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Expert risk perceptions and the social amplification of risk: a case study in invasive tree pests and diseases

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Title: Expert risk perceptions and the social amplification of risk: a case study in invasive tree pests and diseases
Authors: Urquhart, J
Potter, C
Barnett, J
Fellenor, J
Mumford, J
Quine, CP
Item Type: Journal Article
Abstract: The Social Amplification of Risk Framework (SARF) is often used as a conceptual tool for studying diverse risk perceptions associated with environmental hazards. While widely applied, it has been criticised for implying that it is possible to define a benchmark ‘real’ risk that is determined by experts and around which public risk perceptions can subsequently become amplified. It has been argued that this objectification of risk is particularly problematic when there are high levels of scientific uncertainty and a lack of expert consensus about the nature of a risk and its impacts. In order to explore this further, this paper examines how ‘experts’ – defined in this case as scientists, policy makers, outbreak managers and key stakeholders – construct and assemble their understanding of the risks associated with two invasive tree pest and disease outbreaks in the UK, ash dieback and oak processionary moth. Through semi-structured interviews with experts in each of the case study outbreaks, the paper aims to better understand the nature of information sources drawn on to construct perceptions of tree health risks, especially when uncertainty is prevalent. A key conclusion is that risk assessment is a socially-mediated, relational and incremental process with experts drawing on a range of official, anecdotal and experiential sources of information, as well as reference to past events in order to assemble the risk case. Aligned with this, experts make attributions about public concern, especially when the evidence base is incomplete and there is a need to justify policy and management actions and safeguard reputation.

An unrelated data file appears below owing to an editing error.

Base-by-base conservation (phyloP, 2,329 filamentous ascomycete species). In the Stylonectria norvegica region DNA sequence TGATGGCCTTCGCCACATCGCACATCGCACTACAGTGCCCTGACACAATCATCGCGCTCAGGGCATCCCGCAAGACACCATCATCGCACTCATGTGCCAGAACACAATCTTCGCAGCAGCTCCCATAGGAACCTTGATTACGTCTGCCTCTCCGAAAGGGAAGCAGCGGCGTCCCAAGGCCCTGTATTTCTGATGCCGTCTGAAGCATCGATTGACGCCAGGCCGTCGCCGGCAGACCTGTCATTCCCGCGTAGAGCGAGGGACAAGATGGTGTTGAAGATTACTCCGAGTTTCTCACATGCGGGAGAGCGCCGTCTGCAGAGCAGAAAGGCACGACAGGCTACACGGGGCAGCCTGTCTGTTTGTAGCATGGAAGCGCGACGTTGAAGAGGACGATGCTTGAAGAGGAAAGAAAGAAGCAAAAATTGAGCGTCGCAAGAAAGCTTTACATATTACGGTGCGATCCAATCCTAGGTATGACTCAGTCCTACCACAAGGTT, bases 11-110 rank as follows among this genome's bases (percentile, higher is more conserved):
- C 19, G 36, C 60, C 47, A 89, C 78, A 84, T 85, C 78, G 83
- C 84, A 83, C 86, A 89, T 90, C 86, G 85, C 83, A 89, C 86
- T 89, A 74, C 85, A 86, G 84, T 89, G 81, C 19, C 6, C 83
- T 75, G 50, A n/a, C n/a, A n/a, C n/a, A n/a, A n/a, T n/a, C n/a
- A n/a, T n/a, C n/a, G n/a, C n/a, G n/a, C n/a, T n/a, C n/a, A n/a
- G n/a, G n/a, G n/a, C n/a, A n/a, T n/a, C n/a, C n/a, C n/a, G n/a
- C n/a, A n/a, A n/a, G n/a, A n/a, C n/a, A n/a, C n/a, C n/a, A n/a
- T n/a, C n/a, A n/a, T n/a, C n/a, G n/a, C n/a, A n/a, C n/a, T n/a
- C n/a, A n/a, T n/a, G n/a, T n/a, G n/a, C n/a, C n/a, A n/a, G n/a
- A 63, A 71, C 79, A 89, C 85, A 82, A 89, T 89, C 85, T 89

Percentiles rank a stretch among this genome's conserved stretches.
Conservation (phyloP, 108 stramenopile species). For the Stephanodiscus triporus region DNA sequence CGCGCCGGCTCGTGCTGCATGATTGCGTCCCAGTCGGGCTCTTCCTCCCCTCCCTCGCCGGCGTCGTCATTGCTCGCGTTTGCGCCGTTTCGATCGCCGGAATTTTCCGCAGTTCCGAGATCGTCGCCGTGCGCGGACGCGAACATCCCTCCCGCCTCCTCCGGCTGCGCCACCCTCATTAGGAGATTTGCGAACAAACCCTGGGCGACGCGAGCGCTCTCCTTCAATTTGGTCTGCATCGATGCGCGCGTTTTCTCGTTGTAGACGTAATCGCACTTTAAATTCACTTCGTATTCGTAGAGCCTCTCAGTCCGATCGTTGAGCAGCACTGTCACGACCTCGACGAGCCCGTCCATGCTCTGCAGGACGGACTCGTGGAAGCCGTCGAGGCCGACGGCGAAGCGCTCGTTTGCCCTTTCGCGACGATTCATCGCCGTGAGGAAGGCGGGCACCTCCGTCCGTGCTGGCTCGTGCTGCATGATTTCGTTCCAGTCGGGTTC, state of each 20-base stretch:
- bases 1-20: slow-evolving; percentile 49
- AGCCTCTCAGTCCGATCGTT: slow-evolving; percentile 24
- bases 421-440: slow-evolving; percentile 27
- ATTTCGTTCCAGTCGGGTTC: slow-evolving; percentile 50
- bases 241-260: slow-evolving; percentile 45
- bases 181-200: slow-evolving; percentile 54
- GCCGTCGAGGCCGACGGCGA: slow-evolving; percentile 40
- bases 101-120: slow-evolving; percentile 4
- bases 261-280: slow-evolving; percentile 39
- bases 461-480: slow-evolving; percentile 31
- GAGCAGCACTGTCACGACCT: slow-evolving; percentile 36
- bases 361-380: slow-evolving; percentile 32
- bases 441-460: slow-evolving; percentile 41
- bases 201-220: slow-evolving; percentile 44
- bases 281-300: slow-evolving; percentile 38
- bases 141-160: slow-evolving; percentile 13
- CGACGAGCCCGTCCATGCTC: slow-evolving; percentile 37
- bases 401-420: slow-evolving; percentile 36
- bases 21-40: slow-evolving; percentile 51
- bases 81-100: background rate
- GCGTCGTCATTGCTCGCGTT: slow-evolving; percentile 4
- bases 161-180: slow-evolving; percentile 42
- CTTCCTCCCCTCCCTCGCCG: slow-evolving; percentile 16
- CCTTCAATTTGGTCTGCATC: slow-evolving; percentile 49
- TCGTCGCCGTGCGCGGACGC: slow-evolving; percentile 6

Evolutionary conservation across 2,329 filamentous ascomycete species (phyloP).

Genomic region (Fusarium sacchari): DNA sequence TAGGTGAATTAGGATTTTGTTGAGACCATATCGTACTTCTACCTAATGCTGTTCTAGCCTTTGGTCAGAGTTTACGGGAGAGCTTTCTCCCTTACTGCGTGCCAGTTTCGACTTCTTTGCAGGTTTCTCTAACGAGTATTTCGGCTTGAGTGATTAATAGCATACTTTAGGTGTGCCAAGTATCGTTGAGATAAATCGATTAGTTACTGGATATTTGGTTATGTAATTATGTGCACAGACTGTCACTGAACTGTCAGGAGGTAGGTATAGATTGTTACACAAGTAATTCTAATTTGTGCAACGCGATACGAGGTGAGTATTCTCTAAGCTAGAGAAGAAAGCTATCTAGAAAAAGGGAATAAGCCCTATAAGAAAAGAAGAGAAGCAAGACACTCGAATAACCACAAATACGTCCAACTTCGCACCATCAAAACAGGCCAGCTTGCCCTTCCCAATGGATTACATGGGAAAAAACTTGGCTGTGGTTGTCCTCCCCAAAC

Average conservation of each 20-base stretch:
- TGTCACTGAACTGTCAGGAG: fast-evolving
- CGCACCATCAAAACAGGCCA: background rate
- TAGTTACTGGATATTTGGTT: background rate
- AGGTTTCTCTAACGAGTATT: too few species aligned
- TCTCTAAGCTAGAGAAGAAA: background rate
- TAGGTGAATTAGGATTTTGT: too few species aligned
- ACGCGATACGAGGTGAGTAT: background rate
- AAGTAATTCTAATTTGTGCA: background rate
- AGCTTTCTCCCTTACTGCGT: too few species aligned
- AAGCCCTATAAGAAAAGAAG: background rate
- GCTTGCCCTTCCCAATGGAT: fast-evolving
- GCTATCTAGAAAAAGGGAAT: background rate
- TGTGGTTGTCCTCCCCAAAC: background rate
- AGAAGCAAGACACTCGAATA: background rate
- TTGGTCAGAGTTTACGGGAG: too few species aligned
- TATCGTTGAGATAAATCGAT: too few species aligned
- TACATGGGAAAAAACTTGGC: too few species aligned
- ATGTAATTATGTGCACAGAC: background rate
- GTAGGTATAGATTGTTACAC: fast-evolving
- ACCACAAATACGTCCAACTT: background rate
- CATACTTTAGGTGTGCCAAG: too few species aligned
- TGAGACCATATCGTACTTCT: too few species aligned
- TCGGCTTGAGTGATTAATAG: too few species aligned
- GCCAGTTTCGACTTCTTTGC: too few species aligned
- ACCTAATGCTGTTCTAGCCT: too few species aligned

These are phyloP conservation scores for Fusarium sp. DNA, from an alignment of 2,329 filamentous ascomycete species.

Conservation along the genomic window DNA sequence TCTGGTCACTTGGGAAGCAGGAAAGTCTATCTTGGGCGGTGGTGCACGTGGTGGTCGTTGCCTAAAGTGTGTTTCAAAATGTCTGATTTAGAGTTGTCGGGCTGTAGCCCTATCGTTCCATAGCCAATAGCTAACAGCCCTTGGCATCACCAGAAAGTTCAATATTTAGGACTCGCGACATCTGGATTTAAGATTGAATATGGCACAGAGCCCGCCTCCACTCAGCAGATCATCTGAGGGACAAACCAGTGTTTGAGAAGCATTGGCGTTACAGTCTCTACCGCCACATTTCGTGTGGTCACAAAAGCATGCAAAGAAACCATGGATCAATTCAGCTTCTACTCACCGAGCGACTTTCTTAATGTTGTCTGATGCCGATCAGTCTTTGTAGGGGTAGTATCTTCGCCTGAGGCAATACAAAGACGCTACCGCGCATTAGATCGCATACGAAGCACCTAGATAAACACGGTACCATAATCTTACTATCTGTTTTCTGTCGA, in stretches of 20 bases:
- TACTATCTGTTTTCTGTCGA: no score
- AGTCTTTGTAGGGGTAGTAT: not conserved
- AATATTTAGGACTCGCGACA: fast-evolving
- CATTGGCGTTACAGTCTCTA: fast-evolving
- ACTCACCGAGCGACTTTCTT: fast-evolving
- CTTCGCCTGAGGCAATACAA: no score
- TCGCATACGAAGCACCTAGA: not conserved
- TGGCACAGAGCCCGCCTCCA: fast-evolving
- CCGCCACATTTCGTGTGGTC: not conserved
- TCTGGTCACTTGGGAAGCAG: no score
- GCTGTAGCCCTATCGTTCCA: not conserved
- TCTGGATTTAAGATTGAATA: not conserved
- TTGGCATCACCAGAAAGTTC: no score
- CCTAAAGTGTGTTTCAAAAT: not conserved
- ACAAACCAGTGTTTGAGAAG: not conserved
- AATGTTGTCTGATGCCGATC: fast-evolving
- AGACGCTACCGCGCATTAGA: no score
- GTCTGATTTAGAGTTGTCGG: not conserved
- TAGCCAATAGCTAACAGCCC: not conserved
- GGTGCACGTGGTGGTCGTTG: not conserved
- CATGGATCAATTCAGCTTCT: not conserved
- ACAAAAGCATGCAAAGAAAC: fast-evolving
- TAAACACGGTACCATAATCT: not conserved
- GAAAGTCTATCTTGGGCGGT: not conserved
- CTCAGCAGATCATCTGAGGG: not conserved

Issue Date: 1-Nov-2017
Date of Acceptance: 30-Aug-2017
URI: http://hdl.handle.net/10044/1/50550
DOI: 10.1016/j.envsci.2017.08.020
ISSN: 1462-9011
Publisher: Elsevier
Start Page: 172
End Page: 178
Journal / Book Title: Environmental Science and Policy
Volume: 77
Issue: 1
Copyright Statement: © 2017 The Authors. Published by Elsevier Ltd. This is an open access article under the CC BY license (http://creativecommons.org/licenses/BY/4.0/).
Sponsor/Funder: Biotechnology and Biological Sciences Research Council (BBSRC)
Funder's Grant Number: BB/L012308/1
Keywords: Science & Technology
Life Sciences & Biomedicine
Environmental Sciences
Environmental Sciences & Ecology
Social amplification of risk
Expert risk perceptions
Tree health
Ash dieback
Oak Processionary moth
Ash dieback
Expert risk perceptions
Oak Processionary moth
Social amplification of risk
Tree health
Environmental Sciences
05 Environmental Sciences
07 Agricultural and Veterinary Sciences
16 Studies in Human Society
Publication Status: Published
Online Publication Date: 2017-09-12
Appears in Collections:Centre for Environmental Policy
Faculty of Natural Sciences